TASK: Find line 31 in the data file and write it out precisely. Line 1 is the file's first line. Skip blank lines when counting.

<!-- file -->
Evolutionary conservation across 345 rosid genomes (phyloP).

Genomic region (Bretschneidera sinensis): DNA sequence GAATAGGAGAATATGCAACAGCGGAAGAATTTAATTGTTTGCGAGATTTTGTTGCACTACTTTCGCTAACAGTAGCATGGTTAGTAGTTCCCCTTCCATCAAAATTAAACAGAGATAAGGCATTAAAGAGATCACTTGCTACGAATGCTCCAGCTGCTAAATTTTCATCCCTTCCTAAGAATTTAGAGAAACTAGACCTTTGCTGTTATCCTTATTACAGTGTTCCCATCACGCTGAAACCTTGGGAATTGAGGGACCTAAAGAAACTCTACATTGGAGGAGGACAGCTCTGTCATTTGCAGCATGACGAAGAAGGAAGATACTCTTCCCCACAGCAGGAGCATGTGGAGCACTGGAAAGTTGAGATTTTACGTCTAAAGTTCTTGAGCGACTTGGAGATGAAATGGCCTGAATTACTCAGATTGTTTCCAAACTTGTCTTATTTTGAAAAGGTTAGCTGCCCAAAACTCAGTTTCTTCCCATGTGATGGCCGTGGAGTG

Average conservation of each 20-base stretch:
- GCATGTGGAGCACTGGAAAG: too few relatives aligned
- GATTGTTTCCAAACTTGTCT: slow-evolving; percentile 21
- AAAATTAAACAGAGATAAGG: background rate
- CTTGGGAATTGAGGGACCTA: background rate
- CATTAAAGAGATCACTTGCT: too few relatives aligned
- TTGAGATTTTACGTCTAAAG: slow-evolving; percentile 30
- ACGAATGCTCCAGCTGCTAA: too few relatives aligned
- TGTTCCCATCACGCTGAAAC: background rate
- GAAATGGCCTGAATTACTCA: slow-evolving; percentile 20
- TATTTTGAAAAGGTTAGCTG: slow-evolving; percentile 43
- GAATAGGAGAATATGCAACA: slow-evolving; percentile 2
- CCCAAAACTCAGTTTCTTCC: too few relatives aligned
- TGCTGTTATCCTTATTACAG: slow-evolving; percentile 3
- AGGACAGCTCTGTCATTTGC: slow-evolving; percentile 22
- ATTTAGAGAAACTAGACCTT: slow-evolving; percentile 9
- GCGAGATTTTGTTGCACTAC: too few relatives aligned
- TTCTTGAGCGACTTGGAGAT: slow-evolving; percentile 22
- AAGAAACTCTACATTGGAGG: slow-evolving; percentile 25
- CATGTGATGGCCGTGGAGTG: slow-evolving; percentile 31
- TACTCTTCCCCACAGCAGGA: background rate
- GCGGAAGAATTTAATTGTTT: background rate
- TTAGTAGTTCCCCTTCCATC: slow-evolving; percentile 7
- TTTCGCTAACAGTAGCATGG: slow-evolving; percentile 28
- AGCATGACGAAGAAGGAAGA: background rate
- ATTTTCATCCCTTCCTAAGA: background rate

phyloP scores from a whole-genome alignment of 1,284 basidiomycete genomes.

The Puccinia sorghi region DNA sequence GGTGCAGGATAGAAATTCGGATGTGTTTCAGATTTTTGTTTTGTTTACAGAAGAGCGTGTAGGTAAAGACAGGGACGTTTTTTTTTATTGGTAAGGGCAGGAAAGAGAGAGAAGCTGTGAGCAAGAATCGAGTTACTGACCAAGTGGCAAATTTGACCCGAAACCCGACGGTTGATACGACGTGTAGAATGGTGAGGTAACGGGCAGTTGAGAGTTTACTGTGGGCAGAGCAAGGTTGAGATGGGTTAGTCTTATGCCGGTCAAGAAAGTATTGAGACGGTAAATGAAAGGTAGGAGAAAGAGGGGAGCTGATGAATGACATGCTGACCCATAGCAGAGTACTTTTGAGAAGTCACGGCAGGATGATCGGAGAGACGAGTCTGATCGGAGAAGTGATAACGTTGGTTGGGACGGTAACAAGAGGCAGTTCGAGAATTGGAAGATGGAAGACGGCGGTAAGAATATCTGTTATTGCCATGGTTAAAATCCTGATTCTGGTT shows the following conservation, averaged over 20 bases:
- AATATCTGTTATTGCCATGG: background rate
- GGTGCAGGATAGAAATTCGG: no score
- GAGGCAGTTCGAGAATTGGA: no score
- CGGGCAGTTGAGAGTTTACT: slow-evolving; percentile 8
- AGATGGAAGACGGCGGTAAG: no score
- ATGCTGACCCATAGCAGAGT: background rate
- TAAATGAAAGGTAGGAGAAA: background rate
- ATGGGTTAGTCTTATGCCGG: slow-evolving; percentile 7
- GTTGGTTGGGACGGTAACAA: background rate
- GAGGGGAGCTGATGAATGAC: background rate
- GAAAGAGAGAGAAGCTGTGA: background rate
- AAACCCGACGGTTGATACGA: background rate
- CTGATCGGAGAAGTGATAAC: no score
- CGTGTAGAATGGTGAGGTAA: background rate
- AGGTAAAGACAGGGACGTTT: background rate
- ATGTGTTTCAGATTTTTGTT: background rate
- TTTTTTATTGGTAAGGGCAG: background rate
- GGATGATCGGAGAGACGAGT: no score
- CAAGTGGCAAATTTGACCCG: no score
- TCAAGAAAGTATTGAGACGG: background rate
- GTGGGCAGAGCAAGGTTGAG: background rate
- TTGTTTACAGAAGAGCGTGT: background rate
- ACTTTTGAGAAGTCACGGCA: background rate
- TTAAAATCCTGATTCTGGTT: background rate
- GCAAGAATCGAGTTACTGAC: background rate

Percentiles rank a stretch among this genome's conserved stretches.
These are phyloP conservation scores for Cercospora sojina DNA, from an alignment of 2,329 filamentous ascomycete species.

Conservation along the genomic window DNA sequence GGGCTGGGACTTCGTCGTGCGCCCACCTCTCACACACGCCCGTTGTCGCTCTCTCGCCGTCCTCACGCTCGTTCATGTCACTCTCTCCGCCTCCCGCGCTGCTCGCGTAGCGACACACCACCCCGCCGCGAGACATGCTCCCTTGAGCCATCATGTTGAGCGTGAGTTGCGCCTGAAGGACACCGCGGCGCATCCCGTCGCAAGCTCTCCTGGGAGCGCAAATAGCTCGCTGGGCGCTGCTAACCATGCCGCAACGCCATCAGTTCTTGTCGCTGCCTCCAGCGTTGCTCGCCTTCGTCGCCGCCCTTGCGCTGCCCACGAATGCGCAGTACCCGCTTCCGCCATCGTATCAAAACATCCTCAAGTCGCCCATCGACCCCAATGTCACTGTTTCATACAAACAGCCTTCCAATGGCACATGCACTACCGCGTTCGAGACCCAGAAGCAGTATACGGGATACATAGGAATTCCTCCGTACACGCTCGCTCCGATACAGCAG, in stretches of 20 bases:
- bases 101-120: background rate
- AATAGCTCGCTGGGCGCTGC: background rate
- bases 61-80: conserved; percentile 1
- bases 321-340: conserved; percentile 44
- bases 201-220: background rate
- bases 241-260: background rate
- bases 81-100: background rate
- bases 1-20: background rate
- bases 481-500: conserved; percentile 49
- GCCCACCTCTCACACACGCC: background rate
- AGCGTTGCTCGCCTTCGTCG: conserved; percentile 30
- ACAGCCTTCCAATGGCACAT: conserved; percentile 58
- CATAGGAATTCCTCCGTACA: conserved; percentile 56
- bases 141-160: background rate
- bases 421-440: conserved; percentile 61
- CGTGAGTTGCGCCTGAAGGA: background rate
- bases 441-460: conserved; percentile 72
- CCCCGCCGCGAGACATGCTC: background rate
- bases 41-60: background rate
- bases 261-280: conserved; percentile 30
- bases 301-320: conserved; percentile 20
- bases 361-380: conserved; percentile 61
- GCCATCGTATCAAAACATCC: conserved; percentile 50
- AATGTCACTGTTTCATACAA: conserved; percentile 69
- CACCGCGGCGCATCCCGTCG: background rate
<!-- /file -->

- AATATCTGTTATTGCCATGG: background rate